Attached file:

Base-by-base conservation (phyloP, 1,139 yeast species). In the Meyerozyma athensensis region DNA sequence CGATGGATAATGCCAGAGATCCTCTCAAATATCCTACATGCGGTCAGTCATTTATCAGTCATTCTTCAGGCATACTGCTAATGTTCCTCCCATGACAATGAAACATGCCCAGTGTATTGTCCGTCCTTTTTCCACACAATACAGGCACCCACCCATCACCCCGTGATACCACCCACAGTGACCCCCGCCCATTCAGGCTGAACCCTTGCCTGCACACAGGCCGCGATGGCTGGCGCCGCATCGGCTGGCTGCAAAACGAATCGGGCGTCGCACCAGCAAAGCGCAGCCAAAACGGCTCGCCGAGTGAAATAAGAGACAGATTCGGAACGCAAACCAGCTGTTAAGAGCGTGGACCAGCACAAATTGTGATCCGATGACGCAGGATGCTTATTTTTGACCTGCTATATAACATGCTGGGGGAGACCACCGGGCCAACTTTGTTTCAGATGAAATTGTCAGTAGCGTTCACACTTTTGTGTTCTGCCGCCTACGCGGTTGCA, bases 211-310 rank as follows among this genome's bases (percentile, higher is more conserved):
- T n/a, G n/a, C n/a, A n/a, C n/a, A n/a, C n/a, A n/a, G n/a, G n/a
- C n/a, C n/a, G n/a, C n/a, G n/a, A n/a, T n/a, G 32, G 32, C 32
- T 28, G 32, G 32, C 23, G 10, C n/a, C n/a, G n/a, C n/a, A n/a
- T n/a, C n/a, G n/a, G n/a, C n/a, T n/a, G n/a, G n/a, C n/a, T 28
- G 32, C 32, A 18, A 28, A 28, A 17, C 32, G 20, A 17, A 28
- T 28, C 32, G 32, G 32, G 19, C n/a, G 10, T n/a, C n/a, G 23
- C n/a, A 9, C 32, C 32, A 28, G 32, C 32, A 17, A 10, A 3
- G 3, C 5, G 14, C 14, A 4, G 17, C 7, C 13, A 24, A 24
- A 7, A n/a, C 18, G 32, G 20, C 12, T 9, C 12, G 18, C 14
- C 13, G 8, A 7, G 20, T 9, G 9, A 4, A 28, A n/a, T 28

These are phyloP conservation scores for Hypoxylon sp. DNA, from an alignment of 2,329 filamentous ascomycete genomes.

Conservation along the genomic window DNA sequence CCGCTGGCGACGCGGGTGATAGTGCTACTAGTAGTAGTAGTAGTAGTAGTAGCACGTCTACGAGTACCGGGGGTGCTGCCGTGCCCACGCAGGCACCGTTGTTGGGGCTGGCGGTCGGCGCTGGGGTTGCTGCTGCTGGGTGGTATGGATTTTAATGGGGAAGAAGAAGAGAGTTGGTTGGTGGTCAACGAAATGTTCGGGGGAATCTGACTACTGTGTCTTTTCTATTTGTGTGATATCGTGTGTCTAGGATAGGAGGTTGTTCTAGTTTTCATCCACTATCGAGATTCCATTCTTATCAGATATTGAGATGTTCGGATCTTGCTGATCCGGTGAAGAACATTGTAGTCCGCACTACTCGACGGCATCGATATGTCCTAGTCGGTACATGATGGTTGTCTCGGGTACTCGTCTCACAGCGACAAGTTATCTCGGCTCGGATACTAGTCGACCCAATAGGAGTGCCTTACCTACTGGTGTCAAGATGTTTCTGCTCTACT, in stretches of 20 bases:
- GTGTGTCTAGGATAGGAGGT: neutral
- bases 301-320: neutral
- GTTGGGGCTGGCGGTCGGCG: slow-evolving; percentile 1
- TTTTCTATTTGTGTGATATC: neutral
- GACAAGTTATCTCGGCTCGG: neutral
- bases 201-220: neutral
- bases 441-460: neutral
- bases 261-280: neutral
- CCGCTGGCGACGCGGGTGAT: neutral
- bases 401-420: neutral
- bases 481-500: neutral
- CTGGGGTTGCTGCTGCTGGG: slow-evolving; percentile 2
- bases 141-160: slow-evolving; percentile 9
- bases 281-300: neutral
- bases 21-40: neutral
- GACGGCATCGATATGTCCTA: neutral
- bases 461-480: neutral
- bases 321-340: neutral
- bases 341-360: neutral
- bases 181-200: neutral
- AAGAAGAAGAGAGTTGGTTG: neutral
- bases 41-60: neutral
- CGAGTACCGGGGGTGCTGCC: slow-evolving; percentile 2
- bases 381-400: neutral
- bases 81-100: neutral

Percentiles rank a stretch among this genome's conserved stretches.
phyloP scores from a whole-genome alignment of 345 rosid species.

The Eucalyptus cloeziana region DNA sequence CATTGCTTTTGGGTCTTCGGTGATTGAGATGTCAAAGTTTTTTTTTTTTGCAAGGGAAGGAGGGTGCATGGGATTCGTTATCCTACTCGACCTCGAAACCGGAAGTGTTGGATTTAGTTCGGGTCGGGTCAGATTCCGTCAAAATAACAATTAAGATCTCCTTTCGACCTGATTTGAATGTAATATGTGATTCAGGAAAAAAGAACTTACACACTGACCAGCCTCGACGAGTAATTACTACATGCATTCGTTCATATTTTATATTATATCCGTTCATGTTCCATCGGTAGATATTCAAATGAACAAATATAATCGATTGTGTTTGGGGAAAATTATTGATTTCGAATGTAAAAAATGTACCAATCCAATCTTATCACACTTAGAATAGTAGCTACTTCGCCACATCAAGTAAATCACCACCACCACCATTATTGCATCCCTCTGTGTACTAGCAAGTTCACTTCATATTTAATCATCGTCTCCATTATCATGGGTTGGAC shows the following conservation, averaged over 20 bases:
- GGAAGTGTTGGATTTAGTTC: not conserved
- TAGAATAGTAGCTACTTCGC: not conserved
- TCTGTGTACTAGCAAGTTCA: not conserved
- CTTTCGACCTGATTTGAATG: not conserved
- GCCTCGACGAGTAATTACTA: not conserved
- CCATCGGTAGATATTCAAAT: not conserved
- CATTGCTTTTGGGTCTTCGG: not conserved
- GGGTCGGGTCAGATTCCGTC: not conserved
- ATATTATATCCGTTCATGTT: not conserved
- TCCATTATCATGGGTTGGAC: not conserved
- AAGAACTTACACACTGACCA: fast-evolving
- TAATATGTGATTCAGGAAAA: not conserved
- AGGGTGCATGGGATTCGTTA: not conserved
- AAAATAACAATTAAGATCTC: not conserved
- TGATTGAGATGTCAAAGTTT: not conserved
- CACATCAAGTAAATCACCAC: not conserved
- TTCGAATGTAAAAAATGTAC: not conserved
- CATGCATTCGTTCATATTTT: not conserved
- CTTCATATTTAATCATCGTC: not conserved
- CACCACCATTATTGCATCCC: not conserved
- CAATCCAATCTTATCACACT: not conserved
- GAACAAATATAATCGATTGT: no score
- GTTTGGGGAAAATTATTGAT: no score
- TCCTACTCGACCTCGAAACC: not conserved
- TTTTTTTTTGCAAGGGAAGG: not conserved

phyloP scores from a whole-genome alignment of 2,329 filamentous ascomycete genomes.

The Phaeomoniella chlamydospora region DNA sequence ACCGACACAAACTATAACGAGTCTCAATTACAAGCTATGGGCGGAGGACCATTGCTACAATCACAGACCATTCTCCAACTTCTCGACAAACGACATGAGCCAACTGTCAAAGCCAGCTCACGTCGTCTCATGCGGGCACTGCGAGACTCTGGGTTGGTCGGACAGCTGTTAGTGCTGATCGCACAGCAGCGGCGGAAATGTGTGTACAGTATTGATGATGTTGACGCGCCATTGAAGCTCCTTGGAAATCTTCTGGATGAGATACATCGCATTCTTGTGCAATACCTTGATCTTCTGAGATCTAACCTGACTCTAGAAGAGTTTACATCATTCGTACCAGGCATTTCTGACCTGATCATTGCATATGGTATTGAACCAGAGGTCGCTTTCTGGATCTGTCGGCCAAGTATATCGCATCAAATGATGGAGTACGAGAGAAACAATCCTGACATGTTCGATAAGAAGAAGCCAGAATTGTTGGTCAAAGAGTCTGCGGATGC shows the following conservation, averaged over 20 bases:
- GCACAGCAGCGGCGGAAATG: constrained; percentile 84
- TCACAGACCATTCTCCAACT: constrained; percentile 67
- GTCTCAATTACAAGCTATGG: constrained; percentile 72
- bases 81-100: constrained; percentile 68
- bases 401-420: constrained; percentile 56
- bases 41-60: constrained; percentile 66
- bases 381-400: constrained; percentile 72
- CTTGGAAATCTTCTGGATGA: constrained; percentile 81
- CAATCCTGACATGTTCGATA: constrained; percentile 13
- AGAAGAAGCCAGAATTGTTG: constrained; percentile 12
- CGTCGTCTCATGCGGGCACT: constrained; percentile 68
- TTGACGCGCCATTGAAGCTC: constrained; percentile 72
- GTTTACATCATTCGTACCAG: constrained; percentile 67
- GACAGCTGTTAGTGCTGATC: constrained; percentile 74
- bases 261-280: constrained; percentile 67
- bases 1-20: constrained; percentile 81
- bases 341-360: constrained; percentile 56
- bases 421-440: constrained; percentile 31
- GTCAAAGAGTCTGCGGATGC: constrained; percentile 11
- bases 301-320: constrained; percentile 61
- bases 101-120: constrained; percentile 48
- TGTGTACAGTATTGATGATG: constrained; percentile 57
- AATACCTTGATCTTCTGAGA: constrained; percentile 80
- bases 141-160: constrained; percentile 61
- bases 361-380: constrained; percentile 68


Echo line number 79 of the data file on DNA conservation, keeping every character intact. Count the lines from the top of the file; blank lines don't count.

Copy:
- CGTCGTCTCATGCGGGCACT: constrained; percentile 68